What We’re Reading #4: Ruth Dawkins

Welcome to our new blog series, What We’re Reading. Each blog features a member of the Tasmanian Writers Centre team, shedding light on their literary journey by giving you a taste of the story they’ve welcomed into their lives.

What are you reading?

Ruth Dawkins, Community Engagement

Ruth headshot

I’m such an enthusiastic reader (or perhaps just such a loser, it depends on your perspective…) that I keep a reading notebook. In the front I keep track of books that I’ve seen reviewed or had recommended to me by a friend. In the back I keep a list of the books I’ve actually read. My seven-year-old son has recently commandeered the middle pages to write his own wish-list, which I’ll be passing onto Santa as we get a little closer to Christmas.

One benefit of the book is that it has made me less of an impulsive buyer. When we lived in the United Kingdom, I used to be a sucker for Waterstones 3 for 2 offers, but would often end up with piles of unread or unloved books. Now I don’t buy anything unless I’ve made a note that I really want it.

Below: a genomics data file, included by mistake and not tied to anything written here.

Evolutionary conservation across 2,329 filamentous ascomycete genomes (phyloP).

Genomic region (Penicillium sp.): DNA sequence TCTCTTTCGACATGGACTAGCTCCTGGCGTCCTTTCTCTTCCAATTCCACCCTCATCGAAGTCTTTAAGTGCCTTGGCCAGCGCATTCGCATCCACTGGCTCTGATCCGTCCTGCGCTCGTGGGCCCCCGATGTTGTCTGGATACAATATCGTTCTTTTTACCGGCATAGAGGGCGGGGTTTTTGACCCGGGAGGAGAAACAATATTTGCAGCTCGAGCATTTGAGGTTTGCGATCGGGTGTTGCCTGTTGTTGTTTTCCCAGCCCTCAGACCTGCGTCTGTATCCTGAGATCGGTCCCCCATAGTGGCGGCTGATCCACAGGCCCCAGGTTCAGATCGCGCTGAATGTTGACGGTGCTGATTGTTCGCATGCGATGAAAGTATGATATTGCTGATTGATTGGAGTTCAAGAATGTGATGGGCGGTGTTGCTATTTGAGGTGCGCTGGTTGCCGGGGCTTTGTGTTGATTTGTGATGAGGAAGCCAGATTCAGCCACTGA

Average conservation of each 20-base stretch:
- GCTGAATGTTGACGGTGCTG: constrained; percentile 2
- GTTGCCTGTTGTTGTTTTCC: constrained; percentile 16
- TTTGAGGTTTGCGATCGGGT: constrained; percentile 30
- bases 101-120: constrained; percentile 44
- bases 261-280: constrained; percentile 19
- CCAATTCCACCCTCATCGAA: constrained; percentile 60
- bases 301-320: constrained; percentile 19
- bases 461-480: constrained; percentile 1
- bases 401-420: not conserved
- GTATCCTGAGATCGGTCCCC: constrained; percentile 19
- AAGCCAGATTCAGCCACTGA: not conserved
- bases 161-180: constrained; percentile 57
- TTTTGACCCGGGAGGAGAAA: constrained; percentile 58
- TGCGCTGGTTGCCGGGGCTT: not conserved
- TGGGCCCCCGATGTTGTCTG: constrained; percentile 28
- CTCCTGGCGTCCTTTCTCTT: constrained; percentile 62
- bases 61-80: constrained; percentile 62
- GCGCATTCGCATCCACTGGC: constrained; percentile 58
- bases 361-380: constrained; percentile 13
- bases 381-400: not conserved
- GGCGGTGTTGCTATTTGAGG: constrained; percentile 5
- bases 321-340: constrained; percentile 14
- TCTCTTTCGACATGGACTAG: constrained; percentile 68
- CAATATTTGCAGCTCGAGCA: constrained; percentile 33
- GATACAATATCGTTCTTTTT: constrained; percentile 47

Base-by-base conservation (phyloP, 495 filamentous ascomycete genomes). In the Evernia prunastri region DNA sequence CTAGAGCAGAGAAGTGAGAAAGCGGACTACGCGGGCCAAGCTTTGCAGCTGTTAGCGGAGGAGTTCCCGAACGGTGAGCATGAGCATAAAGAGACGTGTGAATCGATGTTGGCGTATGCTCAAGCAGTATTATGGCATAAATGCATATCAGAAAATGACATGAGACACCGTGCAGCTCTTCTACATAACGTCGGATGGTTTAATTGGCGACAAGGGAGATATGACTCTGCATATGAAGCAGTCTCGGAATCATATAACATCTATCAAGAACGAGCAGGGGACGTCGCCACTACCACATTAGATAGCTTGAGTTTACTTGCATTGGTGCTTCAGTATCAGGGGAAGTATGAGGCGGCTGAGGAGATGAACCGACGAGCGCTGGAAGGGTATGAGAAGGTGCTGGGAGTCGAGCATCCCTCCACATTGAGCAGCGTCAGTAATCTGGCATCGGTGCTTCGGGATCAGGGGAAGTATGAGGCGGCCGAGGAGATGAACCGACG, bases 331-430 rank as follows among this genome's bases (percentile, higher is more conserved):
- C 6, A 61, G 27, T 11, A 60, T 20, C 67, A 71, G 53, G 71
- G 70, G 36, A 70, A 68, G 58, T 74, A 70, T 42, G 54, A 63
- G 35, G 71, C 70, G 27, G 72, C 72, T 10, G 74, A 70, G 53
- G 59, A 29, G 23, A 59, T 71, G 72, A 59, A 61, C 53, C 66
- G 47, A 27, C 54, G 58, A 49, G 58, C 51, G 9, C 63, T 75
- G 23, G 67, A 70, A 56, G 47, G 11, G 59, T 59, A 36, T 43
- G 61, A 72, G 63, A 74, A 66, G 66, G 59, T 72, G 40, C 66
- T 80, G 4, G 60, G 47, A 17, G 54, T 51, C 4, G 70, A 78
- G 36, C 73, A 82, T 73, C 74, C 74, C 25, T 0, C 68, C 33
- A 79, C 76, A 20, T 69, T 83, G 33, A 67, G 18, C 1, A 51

The other benefit is that I can see if I’m stuck in a reading rut. Last year when I looked back there were an awful lot of novels by British and American men. That in itself isn’t a bad thing – some of them were excellent – but it was clear I needed to expand my horizons a bit.

This year I’ve attempted to redress the balance by reading a lot more writers from the rest of the world, and a lot more women.

Recent favourites have included The Paper House by Anna Spargo-Ryan, Purple Hibiscus by Chimamanda Ngozi Adichie, The Muse by Jessie Burton, The Outrun by Amy Liptrot and The Lonely City by Olivia Laing. I like books with a strong sense of place, and all five of them have that.

The next five books in my pile are The Sound of One Hand Clapping by Richard Flanagan, A Girl is a Half-Formed Thing by Eimear McBride, The Hate Race by Maxine Beneba Clarke, Dirt Music by Tim Winton and Behold the Dreamers by Imbolo Mbue.

After that, there’s a list of several hundred more than I want to read. Perhaps I’ll pass that along to Santa too.